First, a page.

Head Gardener wins award

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Fergus Garrett (left)with Roy Lancaster(right)

Great Dixter’s Head Gardener and Chief Executive, Fergus Garrett has received the Royal Horticultural Society’s Victoria Medal of Honour (VMH). The award is the Society’s highest accolade for British horticulturists. Pictured with the award certificate and Roy Lancaster, already a VMH winner as well as a friend, plantsman, gardener, author and broadcaster, Fergus has other accolades from the RHS, outlined below.

The award was established in 1897, with the assent of Queen Victoria, to enable the RHS Council to confer conspicuous honour on those British horticulturists whom it considers deserving. Only 63 medals may be held at any one time in recognition of the duration in years of Queen Victoria’s reign.

House and long border

Fergus was appointed as Head Gardener at Great Dixter in 1992 and worked alongside Christopher Lloyd until his death in 2006. As well as writing, lecturing extensively across the world and serving on RHS committees, Fergus continues to build on his work at Great Dixter and the legacy of Christopher Lloyd, whose special garden is known for its vibrant and experimental nature.

Fergus’ recent work involves new ways of thinking about biodiversity and the environment within a garden like Great Dixter, which can then be mimicked in other gardens (large or small), but also in villages, towns and cities. The current biodiversity audit at Great Dixter undertaken by a group of specialists shows how an ornamental garden can have a richness of wildlife within its abundant displays, therefore bringing the two worlds of ecology and horticulture together. Great Dixter is open to visitors Tuesday to Sunday and Bank Holiday Mondays, from April to the end of October.

Fergus was born in Brighton and grew up in Istanbul before returning to school in Brighton. He trained in horticulture at Wye College, London University. He became Christopher Lloyd’s Head Gardener at Great Dixter in 1992. Fergus was made a Royal Horticultural Society Associate of Honour in 2008 and awarded the Veitch Memorial Medal for outstanding contribution to the practice of horticulture in 2015.

Fergus is a master of colour and form

Great Dixter patron, Anna Pavord, added her tribute: “There is no higher accolade in the world of gardening than the Victoria Medal of Honour. And Fergus has been given it. Of course he has. The Royal Horticultural Society which hands out this award perhaps had in mind the RHS committees he sits on, the plant trials he attends, the judging he does at their shows. I’m thinking about his extraordinary devotion and loyalty to Great Dixter, where he has been Head Gardener for 26 years.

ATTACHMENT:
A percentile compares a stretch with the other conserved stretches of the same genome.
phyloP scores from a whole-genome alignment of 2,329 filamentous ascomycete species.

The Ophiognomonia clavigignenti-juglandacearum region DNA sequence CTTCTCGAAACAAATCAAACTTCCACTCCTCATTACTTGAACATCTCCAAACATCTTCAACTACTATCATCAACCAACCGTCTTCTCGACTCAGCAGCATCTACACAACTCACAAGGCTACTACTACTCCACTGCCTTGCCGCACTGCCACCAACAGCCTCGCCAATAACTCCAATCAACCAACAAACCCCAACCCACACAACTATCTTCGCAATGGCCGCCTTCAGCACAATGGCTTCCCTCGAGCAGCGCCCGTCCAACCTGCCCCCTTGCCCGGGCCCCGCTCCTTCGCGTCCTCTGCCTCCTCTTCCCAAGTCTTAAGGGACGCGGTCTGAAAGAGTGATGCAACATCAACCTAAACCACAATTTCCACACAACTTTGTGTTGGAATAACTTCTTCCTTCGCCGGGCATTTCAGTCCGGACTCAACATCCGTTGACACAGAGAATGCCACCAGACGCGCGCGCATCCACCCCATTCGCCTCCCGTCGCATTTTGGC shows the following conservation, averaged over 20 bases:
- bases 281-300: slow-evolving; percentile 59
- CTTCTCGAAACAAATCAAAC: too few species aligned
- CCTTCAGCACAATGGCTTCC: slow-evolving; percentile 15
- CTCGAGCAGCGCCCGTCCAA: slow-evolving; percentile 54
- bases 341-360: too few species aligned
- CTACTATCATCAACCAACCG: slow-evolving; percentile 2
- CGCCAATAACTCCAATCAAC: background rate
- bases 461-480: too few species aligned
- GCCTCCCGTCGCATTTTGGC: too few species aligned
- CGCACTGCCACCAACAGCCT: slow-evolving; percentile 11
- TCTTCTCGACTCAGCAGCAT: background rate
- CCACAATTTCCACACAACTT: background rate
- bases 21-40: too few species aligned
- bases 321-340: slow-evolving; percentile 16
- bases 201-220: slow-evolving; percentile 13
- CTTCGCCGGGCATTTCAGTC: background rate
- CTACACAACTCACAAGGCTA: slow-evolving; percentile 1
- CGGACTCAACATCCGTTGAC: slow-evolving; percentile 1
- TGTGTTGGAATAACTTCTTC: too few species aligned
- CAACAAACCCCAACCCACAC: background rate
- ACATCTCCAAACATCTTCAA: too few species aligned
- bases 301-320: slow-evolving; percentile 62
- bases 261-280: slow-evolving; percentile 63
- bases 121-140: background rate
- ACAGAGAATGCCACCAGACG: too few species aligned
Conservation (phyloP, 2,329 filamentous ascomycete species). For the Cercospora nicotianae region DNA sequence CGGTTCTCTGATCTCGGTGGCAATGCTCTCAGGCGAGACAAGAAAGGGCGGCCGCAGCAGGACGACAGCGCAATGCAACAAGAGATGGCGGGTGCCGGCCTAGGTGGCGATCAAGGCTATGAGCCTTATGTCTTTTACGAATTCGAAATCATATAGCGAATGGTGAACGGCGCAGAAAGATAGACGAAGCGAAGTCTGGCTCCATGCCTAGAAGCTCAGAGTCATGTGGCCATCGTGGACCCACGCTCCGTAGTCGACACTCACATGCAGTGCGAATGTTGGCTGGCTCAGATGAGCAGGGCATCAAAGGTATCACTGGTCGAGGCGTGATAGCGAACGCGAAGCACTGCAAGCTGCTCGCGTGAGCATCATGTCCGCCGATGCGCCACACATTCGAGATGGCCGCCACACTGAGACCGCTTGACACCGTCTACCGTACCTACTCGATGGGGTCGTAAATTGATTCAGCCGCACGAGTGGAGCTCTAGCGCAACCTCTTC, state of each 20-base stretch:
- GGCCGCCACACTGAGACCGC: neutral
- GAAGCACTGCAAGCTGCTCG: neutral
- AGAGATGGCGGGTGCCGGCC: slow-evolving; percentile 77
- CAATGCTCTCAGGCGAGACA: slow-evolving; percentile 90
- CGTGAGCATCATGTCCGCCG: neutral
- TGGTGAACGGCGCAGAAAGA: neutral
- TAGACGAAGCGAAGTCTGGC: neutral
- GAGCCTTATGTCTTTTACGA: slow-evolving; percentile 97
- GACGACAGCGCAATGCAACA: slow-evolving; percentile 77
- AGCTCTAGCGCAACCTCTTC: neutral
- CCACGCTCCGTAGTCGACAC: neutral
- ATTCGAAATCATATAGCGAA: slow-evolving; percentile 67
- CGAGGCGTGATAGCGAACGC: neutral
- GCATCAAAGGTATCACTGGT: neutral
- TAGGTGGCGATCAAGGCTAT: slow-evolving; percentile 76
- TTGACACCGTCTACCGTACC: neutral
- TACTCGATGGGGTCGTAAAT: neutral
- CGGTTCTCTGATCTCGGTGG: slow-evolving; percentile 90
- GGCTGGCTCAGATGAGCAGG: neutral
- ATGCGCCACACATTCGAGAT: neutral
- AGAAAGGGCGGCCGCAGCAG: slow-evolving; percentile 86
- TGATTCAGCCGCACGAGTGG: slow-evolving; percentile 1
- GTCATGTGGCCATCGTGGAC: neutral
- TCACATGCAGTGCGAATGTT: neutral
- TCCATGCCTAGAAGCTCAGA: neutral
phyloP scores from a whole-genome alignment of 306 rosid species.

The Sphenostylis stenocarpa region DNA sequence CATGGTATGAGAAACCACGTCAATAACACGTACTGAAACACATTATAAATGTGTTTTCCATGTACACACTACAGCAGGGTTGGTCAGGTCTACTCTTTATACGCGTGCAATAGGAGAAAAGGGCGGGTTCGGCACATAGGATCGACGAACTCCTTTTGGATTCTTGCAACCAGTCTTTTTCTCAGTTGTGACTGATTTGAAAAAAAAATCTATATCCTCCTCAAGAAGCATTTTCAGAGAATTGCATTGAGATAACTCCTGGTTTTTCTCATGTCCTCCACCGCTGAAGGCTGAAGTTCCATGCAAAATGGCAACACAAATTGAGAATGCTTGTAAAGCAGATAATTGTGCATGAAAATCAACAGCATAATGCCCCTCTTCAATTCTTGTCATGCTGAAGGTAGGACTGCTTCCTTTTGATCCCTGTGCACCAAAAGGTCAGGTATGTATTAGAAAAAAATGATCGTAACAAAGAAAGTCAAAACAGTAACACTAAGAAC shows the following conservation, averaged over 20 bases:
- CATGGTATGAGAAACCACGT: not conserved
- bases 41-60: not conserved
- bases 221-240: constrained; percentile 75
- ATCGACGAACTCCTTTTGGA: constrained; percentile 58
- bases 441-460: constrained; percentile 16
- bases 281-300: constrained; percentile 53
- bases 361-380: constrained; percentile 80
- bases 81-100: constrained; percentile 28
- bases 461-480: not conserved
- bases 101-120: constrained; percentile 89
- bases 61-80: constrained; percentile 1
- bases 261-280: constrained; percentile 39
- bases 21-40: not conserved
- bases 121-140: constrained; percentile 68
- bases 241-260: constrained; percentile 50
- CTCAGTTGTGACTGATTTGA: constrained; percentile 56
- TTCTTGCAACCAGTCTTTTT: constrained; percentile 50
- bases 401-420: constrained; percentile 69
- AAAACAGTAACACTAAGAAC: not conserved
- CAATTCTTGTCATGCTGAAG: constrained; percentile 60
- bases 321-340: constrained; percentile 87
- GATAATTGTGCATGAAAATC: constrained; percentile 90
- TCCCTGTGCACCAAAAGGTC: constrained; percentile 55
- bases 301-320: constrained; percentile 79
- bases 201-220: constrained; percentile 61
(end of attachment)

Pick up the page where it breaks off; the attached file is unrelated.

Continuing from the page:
“There’s a dynamism about Dixter you don’t find anywhere else. The high-spirited young gang that garden there – they come from all over the world to learn with Fergus – give the place a special, animated vigour. Whenever I visit, I stagger out of the place high as a kite with visions: spires of green winged orchids littering the meadow grass, a vast furcrea leering out of its pot with a neck as tall as a giraffe’s, wild fennels rearing into flower on 12ft stems.

“The energy of the man is amazing. Even more astounding is his generosity. Of himself he gives, gives, gives. Not just to the garden, imbued with his joy, exuberance and wild energy, but to the people that work there: students, volunteers, scholars, gardeners. With his talks, he raises funds for bursaries, at the Dixter symposia, he’ll use plants as an artist uses paint: a swirl of deep red from some well grown snapdragons, a hint of cream and purple from some late irises. Fergus knows only one mode; full steam ahead. In him we have that rare thing: a much-treasured idealist who lives out his ideals. Congratulations Fergus. How proud of you Christopher would be.”

Great Dixter has long been a place of pilgrimage for many, who find inspiration from this highly artistic and individual garden. But it is also now a place where young horticulturists come to receive the highest standards of training, working under the tutelage of Fergus and his team, in order to produce the head gardeners of the future. It was for his contribution as a plantsman, gardener, as well as an educationalist that Fergus was presented with the award by Sir Nicholas Bacon, RHS President on April 8 2019. Christopher Lloyd himself received the VMH in 1979.

Image Credits: Great Dixter, Gillian Roder.

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